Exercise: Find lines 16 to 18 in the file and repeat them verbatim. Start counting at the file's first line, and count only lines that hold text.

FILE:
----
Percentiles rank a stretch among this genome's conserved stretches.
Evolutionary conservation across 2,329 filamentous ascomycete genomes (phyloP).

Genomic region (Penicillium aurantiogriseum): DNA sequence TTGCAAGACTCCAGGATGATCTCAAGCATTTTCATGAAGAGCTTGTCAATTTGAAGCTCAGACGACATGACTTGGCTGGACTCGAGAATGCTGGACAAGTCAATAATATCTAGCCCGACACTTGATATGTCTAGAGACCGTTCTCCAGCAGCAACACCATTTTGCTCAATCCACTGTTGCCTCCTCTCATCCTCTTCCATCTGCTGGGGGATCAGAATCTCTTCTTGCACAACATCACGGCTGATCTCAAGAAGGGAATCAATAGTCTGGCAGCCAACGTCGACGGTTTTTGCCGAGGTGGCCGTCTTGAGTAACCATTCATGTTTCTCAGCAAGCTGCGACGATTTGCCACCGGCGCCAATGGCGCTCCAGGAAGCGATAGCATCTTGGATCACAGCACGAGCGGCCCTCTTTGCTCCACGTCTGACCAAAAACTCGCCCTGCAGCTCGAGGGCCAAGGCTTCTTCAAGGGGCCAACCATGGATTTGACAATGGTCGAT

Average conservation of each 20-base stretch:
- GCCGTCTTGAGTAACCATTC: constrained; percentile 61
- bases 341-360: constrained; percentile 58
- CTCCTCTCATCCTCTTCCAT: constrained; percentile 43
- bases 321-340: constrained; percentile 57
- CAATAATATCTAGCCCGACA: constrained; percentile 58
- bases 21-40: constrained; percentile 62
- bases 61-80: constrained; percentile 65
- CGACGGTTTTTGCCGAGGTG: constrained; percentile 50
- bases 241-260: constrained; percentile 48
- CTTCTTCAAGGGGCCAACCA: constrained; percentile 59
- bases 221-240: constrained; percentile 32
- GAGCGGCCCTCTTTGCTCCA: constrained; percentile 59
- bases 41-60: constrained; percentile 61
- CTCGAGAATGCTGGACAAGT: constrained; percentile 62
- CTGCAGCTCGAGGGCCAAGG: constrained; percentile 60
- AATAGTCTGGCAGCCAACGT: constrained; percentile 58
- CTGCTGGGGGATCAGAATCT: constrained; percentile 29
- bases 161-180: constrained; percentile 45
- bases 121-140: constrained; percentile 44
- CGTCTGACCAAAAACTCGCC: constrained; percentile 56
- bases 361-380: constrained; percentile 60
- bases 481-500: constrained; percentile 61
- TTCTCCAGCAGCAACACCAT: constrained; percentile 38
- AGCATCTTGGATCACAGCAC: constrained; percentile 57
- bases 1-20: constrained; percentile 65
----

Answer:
- GAGCGGCCCTCTTTGCTCCA: constrained; percentile 59
- bases 41-60: constrained; percentile 61
- CTCGAGAATGCTGGACAAGT: constrained; percentile 62